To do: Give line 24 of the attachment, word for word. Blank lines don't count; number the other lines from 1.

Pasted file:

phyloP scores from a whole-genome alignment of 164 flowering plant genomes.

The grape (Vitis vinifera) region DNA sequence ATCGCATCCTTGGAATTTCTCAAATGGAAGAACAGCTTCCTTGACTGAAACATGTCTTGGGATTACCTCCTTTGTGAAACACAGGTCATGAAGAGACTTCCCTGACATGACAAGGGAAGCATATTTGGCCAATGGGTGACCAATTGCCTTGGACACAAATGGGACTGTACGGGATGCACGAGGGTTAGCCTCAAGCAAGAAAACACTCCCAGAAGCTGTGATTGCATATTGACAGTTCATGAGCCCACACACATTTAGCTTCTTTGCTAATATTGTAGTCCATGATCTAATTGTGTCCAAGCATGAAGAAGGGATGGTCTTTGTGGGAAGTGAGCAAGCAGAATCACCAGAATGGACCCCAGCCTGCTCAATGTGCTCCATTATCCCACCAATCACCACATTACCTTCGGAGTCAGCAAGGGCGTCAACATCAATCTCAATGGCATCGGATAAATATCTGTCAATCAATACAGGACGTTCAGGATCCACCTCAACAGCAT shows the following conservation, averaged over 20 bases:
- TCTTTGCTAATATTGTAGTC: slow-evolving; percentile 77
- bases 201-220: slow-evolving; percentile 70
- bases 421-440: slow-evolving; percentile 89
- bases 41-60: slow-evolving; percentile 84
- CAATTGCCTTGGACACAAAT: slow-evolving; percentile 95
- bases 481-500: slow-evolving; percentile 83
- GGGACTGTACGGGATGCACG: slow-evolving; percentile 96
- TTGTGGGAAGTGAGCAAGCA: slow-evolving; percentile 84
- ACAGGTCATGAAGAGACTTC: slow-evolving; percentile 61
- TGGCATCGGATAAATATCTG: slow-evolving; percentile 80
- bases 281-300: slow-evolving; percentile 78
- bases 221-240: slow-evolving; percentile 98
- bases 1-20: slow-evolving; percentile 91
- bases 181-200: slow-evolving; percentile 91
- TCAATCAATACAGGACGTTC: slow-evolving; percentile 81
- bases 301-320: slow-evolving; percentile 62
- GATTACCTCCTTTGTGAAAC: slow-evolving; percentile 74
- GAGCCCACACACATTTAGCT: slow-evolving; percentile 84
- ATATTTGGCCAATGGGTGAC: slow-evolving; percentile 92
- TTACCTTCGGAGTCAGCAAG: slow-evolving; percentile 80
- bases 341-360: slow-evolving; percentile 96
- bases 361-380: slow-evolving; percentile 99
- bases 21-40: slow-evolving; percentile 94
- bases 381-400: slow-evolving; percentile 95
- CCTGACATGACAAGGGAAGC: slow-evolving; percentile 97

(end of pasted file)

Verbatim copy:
- bases 361-380: slow-evolving; percentile 99